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Schrems II

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*Article originally posted on IAPP.org* We are all hopeful the U.S. government can reach an agreement with the European Commission and other EU authorities on a so-called “Privacy Shield 2.0” in the near term. Such an updated arrangement is essential to provide certainty to trans-Atlantic business and assure a high level of protection for personal data transfers. But what’s next? Over recent years, we have witnessed the Court of Justice of the European Union invalidate…

In the wake of “Schrems II,” the future of data transfers is on shaky ground. True, the Biden administration has demonstrated that it is taking trans-Atlantic data flows seriously after appointing Christopher Hoff, CIPP/E, CIPP/US, CIPM, in January, not long after Joe Biden was inaugurated. And though both the US Department of Commerce and European Commission are working together in earnest, short of changing its national security laws, what else can be done to prevent another…

Happy Data Protection Day! The 28 January each year is celebrated as Data Protection Day (or Data Privacy Day outside of Europe), which marks the anniversary of the Council of Europe’s Convention 108. To mark Data Protection Day 2021, we have summarised some of the key trends and developments in the EU, UK and beyond from a data protection perspective and looking ahead to what to expect for 2021. You can jump to specific country…

In its Schrems II judgement of 16 July 2020, the Court of Justice of the European Union (CJEU) invalidated the European Commission’s adequacy decision on the EU-U.S. Privacy Shield. The EU-U.S. Privacy Shield was a data transfer mechanism allowing to transfer personal data from the European Union (EU)/European Economic Area (EEA) to the United States (a so-called third country) in compliance with data protection requirements. The CJEU confirmed that standard contractual clauses (SCCs) remain valid,…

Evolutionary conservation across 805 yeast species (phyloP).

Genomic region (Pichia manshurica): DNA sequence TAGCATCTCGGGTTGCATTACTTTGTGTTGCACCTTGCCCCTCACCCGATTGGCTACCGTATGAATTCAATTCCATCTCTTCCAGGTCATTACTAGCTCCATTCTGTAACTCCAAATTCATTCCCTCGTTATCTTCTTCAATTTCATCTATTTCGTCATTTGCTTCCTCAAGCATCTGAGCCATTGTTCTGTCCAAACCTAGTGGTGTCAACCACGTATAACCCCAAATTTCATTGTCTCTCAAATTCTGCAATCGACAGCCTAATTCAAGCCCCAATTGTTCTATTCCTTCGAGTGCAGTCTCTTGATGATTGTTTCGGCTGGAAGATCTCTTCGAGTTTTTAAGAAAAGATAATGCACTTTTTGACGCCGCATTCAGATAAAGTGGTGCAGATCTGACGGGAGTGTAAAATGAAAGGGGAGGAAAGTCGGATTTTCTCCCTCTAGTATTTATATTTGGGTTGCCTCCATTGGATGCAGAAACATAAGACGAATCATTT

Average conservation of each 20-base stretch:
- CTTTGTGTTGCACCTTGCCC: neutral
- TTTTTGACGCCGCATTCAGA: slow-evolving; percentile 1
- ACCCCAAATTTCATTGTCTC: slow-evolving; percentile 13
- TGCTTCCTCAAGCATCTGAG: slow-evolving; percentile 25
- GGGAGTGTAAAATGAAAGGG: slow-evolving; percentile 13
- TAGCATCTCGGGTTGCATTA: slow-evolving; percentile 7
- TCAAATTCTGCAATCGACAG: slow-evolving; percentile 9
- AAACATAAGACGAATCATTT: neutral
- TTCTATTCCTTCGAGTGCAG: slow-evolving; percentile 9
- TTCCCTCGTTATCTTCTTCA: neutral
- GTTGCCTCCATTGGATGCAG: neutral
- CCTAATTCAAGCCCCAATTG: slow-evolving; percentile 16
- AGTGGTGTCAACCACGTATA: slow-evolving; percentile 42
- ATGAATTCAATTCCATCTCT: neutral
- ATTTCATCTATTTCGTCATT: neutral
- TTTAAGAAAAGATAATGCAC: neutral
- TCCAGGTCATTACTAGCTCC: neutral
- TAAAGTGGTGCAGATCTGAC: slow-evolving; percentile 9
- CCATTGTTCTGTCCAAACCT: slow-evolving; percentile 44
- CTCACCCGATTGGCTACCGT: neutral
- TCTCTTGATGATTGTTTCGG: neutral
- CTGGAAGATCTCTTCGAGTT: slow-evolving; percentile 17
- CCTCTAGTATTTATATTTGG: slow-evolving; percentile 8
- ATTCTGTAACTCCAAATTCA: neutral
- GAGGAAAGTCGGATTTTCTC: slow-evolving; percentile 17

In two decisions on October 6, 2020, the Court of Justice of the European Union (CJEU) has once again provided a strict framework for national surveillance laws applicable to electronic communications and online service providers, and the investigative and intelligence measures related thereto.  This is the second time since July (C-311/18, “Schrems II” which has invalidated the “Privacy Shield”  due to the inadequacies of the US law) that the CJEU has ruled on these issues.…

In response to the July 16, 2020 Schrems II ruling from the European Court of Justice, the US Department of Commerce has issued a formal “Standard Contractual Clauses” White Paper to help organizations assess whether their transfers offer appropriate data protection in accordance with the ECJ’s ruling outlining the robust limits and safeguards in the United States for government access to data. Government data access safeguards post-Schrems II Following the Schrems II ruling, organizations that…

On 16 July 2020, the European Court of Justice (“ECJ”) ruled that the EU Commission’s 2016 decision regarding the adequacy of data protection in the United States and the EU-US Privacy Shield (“Privacy Shield”)* are invalid. As a result, companies in the EU and United States relying on the Privacy Shield program are scrambling to determine the impact on their operations.  Many US companies grant share-based awards to employees of their subsidiaries in the EU…

The Court of Justice of the EU issued its judgment in Data Protection Commissioner v Facebook Ireland Limited, Maximilian Schrems on 16 July 2020. This decision has implications on the wider issue of regulation of international data transfers and, by extension, the tech industry. Our panel of experts, consisting of Lothar Determann, Elisabeth Dehareng and Brian Hengesbaugh, examines the intricacies of the ruling and what it means for the TMT sector. https://open.spotify.com/episode/79SqOrfWy9fICVqHE7myVx

It’s difficult to believe that it has only been a short time since the Court of Justice of the European Union invalidated the European Commission adequacy finding for the EU-U.S. Privacy Shield on July 16, 2020. So much has changed. In this final note in the series, we provide seven predictions for the road ahead with “Schrems II” and global data transfers. Some of these may be more controversial than others, but here goes: 1.…

Starting with a good note: The “Schrems II” judgment does not lead to significant negative implications for companies that rely on the derogations the EU General Data Protection Regulation provides for international data transfers through Article 49. The Court of Justice of the European Union’s judgment stipulates that companies will need to evaluate whether their use of the standard contractual clauses provides sufficient protection in light of any access by the public authorities of the third country…